Shopping and waiting rooms
Wed, 01 August 2012 10:20:19
By: Kay West
Shopping , offices and Waiting Rooms
Before she was a year old, my daughter had
been to more places and logged more miles
than I had in the first eighteen years of my life. My
mother was a stay-at-home mom with five children,
and we rarely went anywhere en masse outside of an
occasional outing to a park or swim club. She reserved
her errands, grocery shopping, and appointments for
times when she could persuade a neighbor to keep an
eye on us or on a night my father was not working.
As a freelance writer, I do much of my work at
home, but in the days before e-mail, my baby girl came
with me to deliver stories, meet with editors, and even
on some assignments. Happy and easygoing, she was
no more difficult to tote about than the diaper bag.
Once she was mobile and talking, I could no longer
take her on work assignments, but she and her brother
went everywhere else with me.
Beginning at about the age of four, a young lady
should be taught the basics of good manners in public
places. Unlike teenagers who would prefer to think
they were hatched from an egg, young children want
to spend time with their parents, whether sitting
down to hear a story, playing Chutes and Ladders,
or going along to the bank. Errands might not be
as much fun as playing a game, but children must
eventually learn that even unpleasant things can be
borne with as pleasant a nature as possible.
For quick errands such as banking or running
to the dry cleaner or drugstore, girls do not need to
bring along toys, but they should be told how long the
errands will take. Children should not be required
to accompany their parents on lengthy shopping
No other type of business or service tolerates
such disregard for another person’s time than do the
government and doctors. Since this seems to be the
norm, however, pediatricians’ offices usually come
equipped with toys and books. In a group practice,
though, don’t count on there being enough to go
around. You should bring something along just in
case, like a self-contained puzzle or a coloring book.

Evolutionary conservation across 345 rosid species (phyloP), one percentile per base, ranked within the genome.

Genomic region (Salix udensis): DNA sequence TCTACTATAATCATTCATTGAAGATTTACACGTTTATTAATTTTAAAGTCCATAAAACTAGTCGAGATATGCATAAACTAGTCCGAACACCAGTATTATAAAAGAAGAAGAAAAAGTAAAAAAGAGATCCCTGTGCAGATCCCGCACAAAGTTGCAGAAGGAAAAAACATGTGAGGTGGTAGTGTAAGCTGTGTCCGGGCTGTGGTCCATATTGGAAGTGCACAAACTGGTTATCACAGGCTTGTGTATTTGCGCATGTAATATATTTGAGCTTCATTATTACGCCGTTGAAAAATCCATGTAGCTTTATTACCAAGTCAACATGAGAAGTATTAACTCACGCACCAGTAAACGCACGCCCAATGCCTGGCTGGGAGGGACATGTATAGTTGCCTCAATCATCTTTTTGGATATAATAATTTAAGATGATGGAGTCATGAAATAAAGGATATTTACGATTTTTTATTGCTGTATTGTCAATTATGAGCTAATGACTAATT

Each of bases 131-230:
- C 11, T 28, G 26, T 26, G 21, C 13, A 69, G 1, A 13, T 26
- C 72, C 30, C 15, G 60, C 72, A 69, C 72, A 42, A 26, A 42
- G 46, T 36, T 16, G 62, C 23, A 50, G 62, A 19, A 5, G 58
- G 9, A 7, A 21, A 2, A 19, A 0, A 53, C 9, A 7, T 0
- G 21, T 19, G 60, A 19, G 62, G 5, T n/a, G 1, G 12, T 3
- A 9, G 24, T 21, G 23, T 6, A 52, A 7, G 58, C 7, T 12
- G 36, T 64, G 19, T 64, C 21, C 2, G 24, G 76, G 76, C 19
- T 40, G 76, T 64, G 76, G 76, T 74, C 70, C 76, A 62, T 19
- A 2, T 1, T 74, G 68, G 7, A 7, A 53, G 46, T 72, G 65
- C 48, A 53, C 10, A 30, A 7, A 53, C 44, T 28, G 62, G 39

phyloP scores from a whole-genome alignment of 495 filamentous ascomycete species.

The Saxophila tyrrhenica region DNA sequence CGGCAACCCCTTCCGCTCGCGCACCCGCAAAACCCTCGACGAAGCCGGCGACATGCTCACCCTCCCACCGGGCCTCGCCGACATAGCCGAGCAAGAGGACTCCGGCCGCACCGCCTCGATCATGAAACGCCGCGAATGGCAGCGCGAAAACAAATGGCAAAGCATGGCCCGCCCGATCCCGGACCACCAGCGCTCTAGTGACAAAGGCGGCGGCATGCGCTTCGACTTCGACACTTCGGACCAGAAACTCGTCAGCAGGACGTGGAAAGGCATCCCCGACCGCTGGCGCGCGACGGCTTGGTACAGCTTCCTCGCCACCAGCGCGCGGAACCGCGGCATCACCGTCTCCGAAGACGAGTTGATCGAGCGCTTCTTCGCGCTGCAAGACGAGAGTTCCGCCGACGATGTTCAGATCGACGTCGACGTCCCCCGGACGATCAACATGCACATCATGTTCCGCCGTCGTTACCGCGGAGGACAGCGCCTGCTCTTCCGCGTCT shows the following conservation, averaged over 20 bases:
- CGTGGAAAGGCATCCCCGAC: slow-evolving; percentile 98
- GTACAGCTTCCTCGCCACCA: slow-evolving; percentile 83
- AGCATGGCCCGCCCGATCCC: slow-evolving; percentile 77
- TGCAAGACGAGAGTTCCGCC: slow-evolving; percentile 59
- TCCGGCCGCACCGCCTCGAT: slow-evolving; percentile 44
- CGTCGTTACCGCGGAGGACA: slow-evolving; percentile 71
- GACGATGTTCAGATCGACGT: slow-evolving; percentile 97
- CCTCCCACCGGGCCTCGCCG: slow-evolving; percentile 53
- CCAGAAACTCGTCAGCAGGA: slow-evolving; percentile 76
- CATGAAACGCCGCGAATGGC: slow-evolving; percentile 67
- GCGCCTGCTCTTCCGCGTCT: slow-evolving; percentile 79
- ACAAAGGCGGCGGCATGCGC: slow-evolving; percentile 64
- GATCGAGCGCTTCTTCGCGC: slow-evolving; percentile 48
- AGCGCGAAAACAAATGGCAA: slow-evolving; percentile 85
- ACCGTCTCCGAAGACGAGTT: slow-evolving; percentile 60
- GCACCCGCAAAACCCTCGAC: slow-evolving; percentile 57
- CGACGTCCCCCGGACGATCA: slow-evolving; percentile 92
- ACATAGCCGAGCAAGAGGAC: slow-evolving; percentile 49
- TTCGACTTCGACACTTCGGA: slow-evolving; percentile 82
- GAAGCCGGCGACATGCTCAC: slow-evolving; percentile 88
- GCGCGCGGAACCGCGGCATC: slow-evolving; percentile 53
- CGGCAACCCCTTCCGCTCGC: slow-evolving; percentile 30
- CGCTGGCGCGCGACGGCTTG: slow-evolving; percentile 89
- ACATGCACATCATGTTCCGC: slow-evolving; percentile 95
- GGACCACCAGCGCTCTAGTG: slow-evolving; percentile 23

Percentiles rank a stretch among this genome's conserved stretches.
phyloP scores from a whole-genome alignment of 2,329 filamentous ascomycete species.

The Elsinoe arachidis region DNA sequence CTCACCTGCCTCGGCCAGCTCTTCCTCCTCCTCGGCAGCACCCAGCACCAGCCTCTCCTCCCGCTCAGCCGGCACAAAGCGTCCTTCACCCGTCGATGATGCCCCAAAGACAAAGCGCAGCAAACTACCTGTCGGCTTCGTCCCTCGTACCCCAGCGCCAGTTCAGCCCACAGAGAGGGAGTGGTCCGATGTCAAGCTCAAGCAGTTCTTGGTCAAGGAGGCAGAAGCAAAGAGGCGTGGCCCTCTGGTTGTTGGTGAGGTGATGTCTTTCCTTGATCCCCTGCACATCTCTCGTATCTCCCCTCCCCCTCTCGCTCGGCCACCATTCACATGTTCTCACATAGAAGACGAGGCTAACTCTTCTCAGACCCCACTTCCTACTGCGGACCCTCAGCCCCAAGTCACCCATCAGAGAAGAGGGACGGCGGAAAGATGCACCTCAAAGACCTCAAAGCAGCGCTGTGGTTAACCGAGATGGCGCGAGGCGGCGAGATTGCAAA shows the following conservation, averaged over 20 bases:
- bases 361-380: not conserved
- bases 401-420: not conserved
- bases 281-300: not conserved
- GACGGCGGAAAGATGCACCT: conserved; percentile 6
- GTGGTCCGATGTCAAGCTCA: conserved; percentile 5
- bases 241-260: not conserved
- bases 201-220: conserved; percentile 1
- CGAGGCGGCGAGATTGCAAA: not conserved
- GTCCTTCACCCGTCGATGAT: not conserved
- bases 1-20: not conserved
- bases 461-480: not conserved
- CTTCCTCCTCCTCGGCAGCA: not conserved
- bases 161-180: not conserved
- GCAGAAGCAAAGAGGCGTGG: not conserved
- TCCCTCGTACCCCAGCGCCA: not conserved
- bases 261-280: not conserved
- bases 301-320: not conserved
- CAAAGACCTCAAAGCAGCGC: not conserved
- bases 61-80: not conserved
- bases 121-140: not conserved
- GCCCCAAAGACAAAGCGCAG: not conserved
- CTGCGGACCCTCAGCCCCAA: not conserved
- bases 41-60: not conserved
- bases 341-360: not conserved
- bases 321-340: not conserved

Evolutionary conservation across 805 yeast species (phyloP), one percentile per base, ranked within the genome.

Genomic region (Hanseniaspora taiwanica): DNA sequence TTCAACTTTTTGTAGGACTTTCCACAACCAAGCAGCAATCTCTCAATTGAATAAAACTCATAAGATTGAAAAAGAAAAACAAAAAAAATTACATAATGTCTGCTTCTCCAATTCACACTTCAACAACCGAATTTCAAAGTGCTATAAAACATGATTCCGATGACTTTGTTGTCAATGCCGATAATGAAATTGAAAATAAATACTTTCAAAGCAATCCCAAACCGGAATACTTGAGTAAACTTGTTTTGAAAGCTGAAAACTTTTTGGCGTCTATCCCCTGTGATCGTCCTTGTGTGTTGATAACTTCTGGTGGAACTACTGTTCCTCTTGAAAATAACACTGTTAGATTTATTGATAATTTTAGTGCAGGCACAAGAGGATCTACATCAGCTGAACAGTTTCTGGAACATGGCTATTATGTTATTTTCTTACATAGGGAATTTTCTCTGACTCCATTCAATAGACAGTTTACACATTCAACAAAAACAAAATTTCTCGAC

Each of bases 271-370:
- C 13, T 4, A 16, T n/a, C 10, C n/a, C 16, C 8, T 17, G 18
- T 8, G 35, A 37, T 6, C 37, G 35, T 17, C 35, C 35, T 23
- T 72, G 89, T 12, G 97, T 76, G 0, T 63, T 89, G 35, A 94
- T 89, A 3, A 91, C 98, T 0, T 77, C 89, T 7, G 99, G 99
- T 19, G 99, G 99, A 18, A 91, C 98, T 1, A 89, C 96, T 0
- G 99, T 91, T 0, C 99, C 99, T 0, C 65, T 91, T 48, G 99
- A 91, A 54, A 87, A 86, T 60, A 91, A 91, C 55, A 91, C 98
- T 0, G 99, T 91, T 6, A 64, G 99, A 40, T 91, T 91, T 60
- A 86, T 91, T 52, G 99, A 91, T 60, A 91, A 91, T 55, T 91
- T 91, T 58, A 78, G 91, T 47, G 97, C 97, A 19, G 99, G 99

If you must bring your daughter to the office,
even for a short while, it is your responsibility to
provide her with something to hold her attention.
Under no circumstances is she to touch things
that do not belong to her or to rummage through
When shopping, a young lady stays close to her
parent. If the young lady cannot control herself in the
grocery store, she will have to ride in the cart until
she can. This applies to ten-year-olds as well as fouryear-
olds. In stores and offices, a young lady keeps
her hands to herself. When my daughter is forced
to accompany me on a shopping expedition, I try to
leave a little time—even just a few minutes—to go
someplace she enjoys as recognition of her patience
and good behavior.
Your Daughter Is Becoming
a Young Lady If . . .
She stays close to her parents when shopping or in
other public places.
She is not greedy with samples in a grocery store.
She does not badger her parent or other adults to
buy things for her.
She does not rummage around, exploring desks
or closets in offices or peeking under doors in
In banks, post offices, and other places where
transactions are conducted, she does not
scribble all over deposit slips and change of
In offices, she does not make photocopies of her
face on the company copier or raid the office
kitchen without permission.
She gives her seat to an adult in a crowded waiting
In waiting rooms, she does not hog all the books
or puzzles to herself, but takes just one as she
needs it, then returns it to the pile when she is
She uses trash receptacles in public places. A
young lady does not leave a candy wrapper or
used tissue on a chair in a waiting room or a
counter in a bank.
Do not expect your daughter to endure a lengthy
shopping trip unless it is to a toy or candy
When going to the doctor’s office or someplace
where you will be expected to wait, provide
something to occupy your daughter’s attention.
When your daughter asks to go on errands with
you, let her know how long you plan to be gone.
Do not succumb to your daughter if she badgers
you to buy her a treat; otherwise you can expect
a lifetime of badgering.
Do not promise a reward at the outset, but if
there is time, offer some token of appreciation
if her behavior was good.
Try This at Home
Whenever we go to a large store or a mall, I remind
my children to stay in the store if we get separated. I
would never leave the store without them, so if we both
adhere to this rule, even if we can’t see each other, we
can know that we are both in the store somewhere.
Practice what your child should do if she realizes that
she has somehow ended up separated from her parent.
She should find an employee or security guard and tell
that person that she is lost. When my daughter was old
enough—ten was the age I set—to be in a toy store by
herself (for no more than fifteen minutes) while I went
next door to the pharmacy to pick up a prescription,
I reminded her not to leave the store and not to go
anywhere with anyone else. Make sure your child
knows how to react to a stranger making advances.
Some Good Advice
If you encounter an obviously lost child in a mall or
department store, do not touch the child, but bend or
kneel so that you are on eye level, speak quietly and
kindly, tell the child your full name, and ask if he or
she is lost. Do not ask the child to come with you as he
or she may have been taught not to go anywhere with
strangers. Send someone else to get a store employee
or security guard, and stay with the child until they
return. They can then employ store policy to find the
missing, and probably frantic, parent.
This is an extract from How to Raise a Lady by Kay West. To buy the book now, click here